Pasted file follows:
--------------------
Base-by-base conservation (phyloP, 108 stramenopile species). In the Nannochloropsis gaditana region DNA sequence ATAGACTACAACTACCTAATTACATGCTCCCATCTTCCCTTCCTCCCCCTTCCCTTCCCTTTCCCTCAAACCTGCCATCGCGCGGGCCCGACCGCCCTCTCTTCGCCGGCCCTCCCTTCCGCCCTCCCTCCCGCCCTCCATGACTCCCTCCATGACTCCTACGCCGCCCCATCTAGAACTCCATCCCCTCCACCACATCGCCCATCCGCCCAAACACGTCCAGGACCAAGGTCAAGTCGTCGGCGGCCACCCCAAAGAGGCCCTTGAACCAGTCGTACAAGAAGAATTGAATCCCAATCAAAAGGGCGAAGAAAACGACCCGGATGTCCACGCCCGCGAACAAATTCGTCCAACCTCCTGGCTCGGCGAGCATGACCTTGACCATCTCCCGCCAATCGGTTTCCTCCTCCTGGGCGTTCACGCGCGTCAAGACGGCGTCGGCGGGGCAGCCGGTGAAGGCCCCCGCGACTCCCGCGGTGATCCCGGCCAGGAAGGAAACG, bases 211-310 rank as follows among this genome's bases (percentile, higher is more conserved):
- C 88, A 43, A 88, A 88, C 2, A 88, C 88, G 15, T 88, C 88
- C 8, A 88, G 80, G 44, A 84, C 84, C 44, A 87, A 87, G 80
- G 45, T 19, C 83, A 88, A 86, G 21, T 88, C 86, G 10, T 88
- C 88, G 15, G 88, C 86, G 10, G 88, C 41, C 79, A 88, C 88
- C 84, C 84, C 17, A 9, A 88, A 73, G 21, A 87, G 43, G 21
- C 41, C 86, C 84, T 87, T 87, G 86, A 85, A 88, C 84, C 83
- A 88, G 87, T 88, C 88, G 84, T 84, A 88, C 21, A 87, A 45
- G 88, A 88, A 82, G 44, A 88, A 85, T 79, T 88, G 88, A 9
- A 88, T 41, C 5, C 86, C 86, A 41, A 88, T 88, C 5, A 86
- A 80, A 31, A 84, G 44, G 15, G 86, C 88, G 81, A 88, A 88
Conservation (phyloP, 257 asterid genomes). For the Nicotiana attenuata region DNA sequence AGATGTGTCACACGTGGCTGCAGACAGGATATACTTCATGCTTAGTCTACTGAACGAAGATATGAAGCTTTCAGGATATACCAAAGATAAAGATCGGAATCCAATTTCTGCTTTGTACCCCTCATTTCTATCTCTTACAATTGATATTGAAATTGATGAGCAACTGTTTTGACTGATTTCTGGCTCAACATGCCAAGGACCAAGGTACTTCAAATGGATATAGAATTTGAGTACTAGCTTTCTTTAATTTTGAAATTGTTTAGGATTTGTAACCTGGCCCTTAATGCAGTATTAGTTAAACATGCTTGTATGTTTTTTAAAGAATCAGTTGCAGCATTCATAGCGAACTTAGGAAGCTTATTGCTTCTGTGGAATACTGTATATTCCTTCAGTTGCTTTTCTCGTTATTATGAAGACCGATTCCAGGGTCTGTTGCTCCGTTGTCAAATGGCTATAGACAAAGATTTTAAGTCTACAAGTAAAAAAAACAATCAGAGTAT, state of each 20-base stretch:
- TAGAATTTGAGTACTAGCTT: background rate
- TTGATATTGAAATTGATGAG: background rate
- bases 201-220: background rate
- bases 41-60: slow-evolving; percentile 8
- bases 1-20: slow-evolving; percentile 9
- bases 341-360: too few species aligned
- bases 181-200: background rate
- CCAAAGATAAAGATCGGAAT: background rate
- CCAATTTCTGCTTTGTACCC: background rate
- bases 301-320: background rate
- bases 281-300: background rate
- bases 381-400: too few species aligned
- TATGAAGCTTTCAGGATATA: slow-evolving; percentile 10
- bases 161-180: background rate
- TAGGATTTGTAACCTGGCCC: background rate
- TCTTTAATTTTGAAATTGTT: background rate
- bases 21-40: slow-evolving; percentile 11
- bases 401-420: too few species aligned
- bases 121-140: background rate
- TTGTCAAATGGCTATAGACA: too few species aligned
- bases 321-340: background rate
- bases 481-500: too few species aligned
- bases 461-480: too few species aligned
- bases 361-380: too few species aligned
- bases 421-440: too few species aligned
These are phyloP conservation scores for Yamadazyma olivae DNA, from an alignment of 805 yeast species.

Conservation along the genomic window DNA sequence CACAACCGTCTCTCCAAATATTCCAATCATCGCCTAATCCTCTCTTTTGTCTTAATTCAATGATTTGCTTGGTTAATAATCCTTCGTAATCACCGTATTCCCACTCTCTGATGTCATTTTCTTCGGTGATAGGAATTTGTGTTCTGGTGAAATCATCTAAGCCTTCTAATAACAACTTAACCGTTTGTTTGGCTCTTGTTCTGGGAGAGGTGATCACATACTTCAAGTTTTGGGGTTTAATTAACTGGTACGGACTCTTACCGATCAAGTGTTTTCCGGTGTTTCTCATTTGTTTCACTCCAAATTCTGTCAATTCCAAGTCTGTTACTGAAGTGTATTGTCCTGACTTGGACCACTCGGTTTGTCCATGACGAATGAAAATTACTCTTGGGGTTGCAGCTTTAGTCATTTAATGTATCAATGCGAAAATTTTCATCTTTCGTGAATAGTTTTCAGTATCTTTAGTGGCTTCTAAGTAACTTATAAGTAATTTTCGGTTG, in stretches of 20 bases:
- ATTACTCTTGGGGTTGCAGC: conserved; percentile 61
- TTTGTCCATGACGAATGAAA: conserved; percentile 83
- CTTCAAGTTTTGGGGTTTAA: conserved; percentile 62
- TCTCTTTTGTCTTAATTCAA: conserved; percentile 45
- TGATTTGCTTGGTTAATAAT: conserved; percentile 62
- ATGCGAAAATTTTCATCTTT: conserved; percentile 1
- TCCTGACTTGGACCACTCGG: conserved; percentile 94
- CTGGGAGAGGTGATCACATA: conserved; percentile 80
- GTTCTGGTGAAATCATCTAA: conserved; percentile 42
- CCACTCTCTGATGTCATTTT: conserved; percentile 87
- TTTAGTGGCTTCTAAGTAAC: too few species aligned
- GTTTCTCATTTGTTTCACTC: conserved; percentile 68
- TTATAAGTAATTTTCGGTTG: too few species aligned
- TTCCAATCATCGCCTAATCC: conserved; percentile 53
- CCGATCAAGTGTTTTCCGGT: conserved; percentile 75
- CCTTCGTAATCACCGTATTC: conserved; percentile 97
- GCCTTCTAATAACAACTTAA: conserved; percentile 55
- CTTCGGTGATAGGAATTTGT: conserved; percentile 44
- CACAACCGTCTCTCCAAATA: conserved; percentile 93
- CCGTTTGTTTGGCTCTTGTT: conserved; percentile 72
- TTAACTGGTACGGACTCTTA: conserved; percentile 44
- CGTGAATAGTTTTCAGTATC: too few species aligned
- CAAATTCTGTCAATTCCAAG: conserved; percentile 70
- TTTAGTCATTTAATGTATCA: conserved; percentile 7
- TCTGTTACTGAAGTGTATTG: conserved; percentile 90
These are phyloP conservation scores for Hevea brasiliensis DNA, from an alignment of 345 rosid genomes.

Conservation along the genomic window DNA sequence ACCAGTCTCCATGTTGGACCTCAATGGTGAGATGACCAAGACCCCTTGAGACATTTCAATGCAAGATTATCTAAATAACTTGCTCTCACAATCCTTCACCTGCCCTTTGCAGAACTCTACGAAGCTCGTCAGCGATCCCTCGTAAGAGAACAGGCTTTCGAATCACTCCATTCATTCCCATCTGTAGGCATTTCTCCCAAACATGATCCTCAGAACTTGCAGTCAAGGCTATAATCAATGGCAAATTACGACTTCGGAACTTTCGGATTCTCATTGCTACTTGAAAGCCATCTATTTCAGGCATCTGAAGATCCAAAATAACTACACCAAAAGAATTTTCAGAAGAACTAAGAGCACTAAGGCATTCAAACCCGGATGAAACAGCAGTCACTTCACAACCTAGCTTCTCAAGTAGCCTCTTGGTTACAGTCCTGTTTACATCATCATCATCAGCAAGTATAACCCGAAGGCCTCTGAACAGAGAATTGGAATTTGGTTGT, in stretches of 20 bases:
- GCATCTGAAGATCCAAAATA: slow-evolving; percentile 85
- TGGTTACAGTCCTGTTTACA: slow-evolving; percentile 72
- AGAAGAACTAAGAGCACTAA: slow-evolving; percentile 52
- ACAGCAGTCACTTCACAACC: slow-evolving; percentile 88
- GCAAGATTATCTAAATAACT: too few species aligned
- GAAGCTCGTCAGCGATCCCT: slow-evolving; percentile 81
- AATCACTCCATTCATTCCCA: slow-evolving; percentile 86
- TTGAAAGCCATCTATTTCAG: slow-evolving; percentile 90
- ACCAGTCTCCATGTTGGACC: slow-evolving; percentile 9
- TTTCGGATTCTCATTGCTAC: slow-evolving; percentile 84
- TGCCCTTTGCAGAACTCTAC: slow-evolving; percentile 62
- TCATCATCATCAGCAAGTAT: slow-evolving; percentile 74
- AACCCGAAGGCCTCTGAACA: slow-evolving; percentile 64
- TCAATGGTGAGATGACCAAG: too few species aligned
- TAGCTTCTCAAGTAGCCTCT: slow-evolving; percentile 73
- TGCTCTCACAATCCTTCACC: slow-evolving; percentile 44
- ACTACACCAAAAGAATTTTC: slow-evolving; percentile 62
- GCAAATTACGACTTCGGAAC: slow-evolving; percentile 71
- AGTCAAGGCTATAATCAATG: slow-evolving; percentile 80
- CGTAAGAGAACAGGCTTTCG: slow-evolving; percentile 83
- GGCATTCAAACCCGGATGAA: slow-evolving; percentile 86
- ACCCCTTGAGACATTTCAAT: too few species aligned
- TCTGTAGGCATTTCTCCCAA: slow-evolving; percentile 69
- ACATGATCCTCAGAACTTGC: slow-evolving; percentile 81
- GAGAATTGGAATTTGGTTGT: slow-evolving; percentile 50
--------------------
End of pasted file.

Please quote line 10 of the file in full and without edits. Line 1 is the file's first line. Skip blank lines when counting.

- A 88, T 41, C 5, C 86, C 86, A 41, A 88, T 88, C 5, A 86